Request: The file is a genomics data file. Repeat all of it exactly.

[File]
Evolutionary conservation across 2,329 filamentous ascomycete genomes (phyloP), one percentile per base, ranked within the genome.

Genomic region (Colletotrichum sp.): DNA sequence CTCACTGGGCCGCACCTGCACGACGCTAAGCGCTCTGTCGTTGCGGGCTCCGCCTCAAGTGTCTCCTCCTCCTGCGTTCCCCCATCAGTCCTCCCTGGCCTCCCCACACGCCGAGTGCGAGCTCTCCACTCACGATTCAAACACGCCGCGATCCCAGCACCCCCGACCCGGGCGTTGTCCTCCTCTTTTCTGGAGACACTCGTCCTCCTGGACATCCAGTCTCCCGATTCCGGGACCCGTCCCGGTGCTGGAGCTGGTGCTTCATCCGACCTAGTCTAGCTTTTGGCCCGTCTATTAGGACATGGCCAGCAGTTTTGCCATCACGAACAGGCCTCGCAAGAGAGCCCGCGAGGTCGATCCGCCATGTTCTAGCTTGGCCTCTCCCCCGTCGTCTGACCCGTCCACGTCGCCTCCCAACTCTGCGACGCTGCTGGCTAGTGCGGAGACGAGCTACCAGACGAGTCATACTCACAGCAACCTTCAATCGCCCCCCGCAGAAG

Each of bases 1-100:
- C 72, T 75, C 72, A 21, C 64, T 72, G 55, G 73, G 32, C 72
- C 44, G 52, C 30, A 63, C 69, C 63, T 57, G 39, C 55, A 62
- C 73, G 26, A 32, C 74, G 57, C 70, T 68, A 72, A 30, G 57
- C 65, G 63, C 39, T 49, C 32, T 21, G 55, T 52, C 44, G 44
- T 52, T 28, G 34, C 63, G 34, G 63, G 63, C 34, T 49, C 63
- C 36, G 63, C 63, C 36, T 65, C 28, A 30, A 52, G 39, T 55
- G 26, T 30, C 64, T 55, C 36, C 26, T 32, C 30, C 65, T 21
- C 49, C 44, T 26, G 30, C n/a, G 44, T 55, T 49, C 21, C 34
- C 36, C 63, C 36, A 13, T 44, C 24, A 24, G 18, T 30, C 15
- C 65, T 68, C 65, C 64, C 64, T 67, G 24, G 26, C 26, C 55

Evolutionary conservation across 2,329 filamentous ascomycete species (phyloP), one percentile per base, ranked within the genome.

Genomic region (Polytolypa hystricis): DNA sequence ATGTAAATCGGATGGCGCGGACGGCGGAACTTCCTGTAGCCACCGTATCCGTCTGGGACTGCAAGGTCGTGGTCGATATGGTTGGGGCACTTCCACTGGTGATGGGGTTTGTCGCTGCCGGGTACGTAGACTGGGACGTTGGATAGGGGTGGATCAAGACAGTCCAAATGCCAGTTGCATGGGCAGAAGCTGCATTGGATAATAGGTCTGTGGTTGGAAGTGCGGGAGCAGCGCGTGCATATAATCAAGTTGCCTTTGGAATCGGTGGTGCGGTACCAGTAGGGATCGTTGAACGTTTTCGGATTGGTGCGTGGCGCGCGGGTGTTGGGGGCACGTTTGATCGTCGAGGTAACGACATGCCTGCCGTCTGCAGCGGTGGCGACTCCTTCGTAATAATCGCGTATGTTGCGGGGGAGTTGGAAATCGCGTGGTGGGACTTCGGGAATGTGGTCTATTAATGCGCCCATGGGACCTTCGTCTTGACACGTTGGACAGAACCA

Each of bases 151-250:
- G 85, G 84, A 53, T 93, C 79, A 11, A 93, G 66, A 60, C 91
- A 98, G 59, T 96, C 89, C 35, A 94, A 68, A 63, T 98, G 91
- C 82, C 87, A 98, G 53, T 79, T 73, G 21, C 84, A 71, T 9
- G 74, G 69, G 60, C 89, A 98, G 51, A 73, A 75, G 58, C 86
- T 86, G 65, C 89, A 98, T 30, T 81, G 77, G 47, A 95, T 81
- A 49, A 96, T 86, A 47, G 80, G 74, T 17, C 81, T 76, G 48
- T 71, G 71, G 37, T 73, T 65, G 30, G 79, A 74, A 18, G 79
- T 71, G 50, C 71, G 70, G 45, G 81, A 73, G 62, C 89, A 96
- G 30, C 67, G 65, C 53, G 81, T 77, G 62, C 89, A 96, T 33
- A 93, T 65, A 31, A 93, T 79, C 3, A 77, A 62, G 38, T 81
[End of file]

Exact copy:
Evolutionary conservation across 2,329 filamentous ascomycete genomes (phyloP), one percentile per base, ranked within the genome.

Genomic region (Colletotrichum sp.): DNA sequence CTCACTGGGCCGCACCTGCACGACGCTAAGCGCTCTGTCGTTGCGGGCTCCGCCTCAAGTGTCTCCTCCTCCTGCGTTCCCCCATCAGTCCTCCCTGGCCTCCCCACACGCCGAGTGCGAGCTCTCCACTCACGATTCAAACACGCCGCGATCCCAGCACCCCCGACCCGGGCGTTGTCCTCCTCTTTTCTGGAGACACTCGTCCTCCTGGACATCCAGTCTCCCGATTCCGGGACCCGTCCCGGTGCTGGAGCTGGTGCTTCATCCGACCTAGTCTAGCTTTTGGCCCGTCTATTAGGACATGGCCAGCAGTTTTGCCATCACGAACAGGCCTCGCAAGAGAGCCCGCGAGGTCGATCCGCCATGTTCTAGCTTGGCCTCTCCCCCGTCGTCTGACCCGTCCACGTCGCCTCCCAACTCTGCGACGCTGCTGGCTAGTGCGGAGACGAGCTACCAGACGAGTCATACTCACAGCAACCTTCAATCGCCCCCCGCAGAAG

Each of bases 1-100:
- C 72, T 75, C 72, A 21, C 64, T 72, G 55, G 73, G 32, C 72
- C 44, G 52, C 30, A 63, C 69, C 63, T 57, G 39, C 55, A 62
- C 73, G 26, A 32, C 74, G 57, C 70, T 68, A 72, A 30, G 57
- C 65, G 63, C 39, T 49, C 32, T 21, G 55, T 52, C 44, G 44
- T 52, T 28, G 34, C 63, G 34, G 63, G 63, C 34, T 49, C 63
- C 36, G 63, C 63, C 36, T 65, C 28, A 30, A 52, G 39, T 55
- G 26, T 30, C 64, T 55, C 36, C 26, T 32, C 30, C 65, T 21
- C 49, C 44, T 26, G 30, C n/a, G 44, T 55, T 49, C 21, C 34
- C 36, C 63, C 36, A 13, T 44, C 24, A 24, G 18, T 30, C 15
- C 65, T 68, C 65, C 64, C 64, T 67, G 24, G 26, C 26, C 55

Evolutionary conservation across 2,329 filamentous ascomycete species (phyloP), one percentile per base, ranked within the genome.

Genomic region (Polytolypa hystricis): DNA sequence ATGTAAATCGGATGGCGCGGACGGCGGAACTTCCTGTAGCCACCGTATCCGTCTGGGACTGCAAGGTCGTGGTCGATATGGTTGGGGCACTTCCACTGGTGATGGGGTTTGTCGCTGCCGGGTACGTAGACTGGGACGTTGGATAGGGGTGGATCAAGACAGTCCAAATGCCAGTTGCATGGGCAGAAGCTGCATTGGATAATAGGTCTGTGGTTGGAAGTGCGGGAGCAGCGCGTGCATATAATCAAGTTGCCTTTGGAATCGGTGGTGCGGTACCAGTAGGGATCGTTGAACGTTTTCGGATTGGTGCGTGGCGCGCGGGTGTTGGGGGCACGTTTGATCGTCGAGGTAACGACATGCCTGCCGTCTGCAGCGGTGGCGACTCCTTCGTAATAATCGCGTATGTTGCGGGGGAGTTGGAAATCGCGTGGTGGGACTTCGGGAATGTGGTCTATTAATGCGCCCATGGGACCTTCGTCTTGACACGTTGGACAGAACCA

Each of bases 151-250:
- G 85, G 84, A 53, T 93, C 79, A 11, A 93, G 66, A 60, C 91
- A 98, G 59, T 96, C 89, C 35, A 94, A 68, A 63, T 98, G 91
- C 82, C 87, A 98, G 53, T 79, T 73, G 21, C 84, A 71, T 9
- G 74, G 69, G 60, C 89, A 98, G 51, A 73, A 75, G 58, C 86
- T 86, G 65, C 89, A 98, T 30, T 81, G 77, G 47, A 95, T 81
- A 49, A 96, T 86, A 47, G 80, G 74, T 17, C 81, T 76, G 48
- T 71, G 71, G 37, T 73, T 65, G 30, G 79, A 74, A 18, G 79
- T 71, G 50, C 71, G 70, G 45, G 81, A 73, G 62, C 89, A 96
- G 30, C 67, G 65, C 53, G 81, T 77, G 62, C 89, A 96, T 33
- A 93, T 65, A 31, A 93, T 79, C 3, A 77, A 62, G 38, T 81